On Tuesday afternoon, Dana Walters looked out the front porch window of her residence in the Blue Creek area south of Billings and saw a black bear and her cub staring back at her.
She was scared, Walters said, because she was watching a few kids that day and was grateful they weren’t playing outside. However, it wasn’t the first time she had seen the bears.
A few days before, the bears were digging through the garbage and snooping around Walters’ chicken coops and rabbit shelters. Her husband sprayed the sow with bear spray, and a few days later the family fired off a few rounds to scare them away.
“We’ve lived in this house for three years and this is the first time we’ve had any bear encounters,” Walters said.
After the first encounter, Walters removed the garbage and stored it inside. Her seven-member family lives in the home and she watches three kids a few days of the week.
“It hasn’t harmed us, and it hasn’t harmed chickens or our rabbits,” she said. “The bears are just curious.”
Bob Gibson, Fish Wildlife and Parks information and education manager, said that for the past few days, two or three different black bears have been reported in the Briarwood area.
On Monday, a man walking around Norm Schoenthal Island along the Yellowstone River encountered a black bear and reported it to the police department. Neither the man nor the bear were harmed.
A bear in the Bull Mountain area north of Billings has also been “raising hell” chasing goats, going through garbage, and getting into livestock feed, Gibson said.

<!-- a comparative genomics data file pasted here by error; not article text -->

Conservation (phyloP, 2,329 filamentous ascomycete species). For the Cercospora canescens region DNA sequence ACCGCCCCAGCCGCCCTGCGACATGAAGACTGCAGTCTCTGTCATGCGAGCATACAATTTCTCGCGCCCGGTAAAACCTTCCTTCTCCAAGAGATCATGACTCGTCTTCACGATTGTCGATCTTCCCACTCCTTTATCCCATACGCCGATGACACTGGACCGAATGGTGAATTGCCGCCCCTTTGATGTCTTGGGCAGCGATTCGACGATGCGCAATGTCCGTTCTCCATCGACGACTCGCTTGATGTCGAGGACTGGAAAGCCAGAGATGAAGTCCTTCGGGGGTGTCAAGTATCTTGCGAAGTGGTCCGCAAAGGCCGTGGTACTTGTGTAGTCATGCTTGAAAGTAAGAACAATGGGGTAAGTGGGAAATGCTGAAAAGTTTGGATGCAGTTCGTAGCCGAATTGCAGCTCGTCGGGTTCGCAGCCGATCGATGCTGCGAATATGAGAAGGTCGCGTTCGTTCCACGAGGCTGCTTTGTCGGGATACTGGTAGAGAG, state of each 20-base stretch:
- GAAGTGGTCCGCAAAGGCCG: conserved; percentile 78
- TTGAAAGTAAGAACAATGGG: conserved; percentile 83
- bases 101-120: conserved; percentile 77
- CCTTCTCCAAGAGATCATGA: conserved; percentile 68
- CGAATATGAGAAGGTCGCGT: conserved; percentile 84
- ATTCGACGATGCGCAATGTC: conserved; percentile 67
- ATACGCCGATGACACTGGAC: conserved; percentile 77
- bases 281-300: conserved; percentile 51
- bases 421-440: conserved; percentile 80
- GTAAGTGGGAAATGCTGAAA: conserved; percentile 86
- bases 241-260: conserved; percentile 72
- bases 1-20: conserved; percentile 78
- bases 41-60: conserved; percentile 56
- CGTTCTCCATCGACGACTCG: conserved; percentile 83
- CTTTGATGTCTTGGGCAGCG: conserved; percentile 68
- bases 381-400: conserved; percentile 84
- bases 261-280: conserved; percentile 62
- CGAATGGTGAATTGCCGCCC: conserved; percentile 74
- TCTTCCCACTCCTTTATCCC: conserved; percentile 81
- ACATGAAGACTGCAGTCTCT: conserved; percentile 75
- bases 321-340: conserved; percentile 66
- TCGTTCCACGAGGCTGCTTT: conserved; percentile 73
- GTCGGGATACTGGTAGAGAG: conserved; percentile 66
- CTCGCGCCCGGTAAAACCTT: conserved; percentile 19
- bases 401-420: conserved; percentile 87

“Once again, there are attractants that are outside that are getting the bear there and keeping the bear there,” Gibson said.
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Gibson said that garbage, bird feeders, fruits and vegetables in gardens and compost piles, and even barbecue grills are attractants to wildlife, especially bears.
Locking up waste cans or taking them inside is important for this time of year, and setting up an electric fence around gardens should also be considered.
He said, “Anything you can think of that if you were a bear you’d come and sniff around to eat ... Once they find food, they think it’s going to be there tomorrow too, so they come back. If they come back and there isn’t anything there, we’re afraid that bears can become aggressive, and that happens fairly quickly.”
Bears may then try to get into homes and garages to reach those food sources, he said. Once bears get accustomed to humans, it’s harder to capture and relocate them. At times, FWP officials have to euthanize bears that get into trouble.
Billings sits within bear habitat, in the Yellowstone River riparian corridor and berry-rich creek areas.
“Wildlife are going to come through,” he said. “Our job is to make sure that they come through behaving like they’re supposed to, that they keep moving along because they don’t find anything to eat.”
Just in the past few days in the Blue Creek area, about a half-dozen bears have been reported, which is more numerous than usual for this time of year, Gibson said. Bears go through hyperphagia, during which they eat continuously to prepare for hibernation. Foods that are high in protein and fats are preferable, and if they’re easier to get to, the better.
“I think it’s a little earlier than usual this year and I think there are more bears than usual this year so far too,” he said. “Now, what’s driving that, I don’t know.”
Michael Whitaker, Billings Parks and Recreation director, said that of the 13 years that he’s worked for the organization, he’s never heard of visitors encountering bears in local parks, like Norm’s Island, for example.
Last week, Billings Parks and Recreation officials called in a moose sighting in Riverfront Park.
FWP said that bear sightings should be reported to the office at 406-247-2940 or the Yellowstone County Sheriff’s Office at 406-256-2929.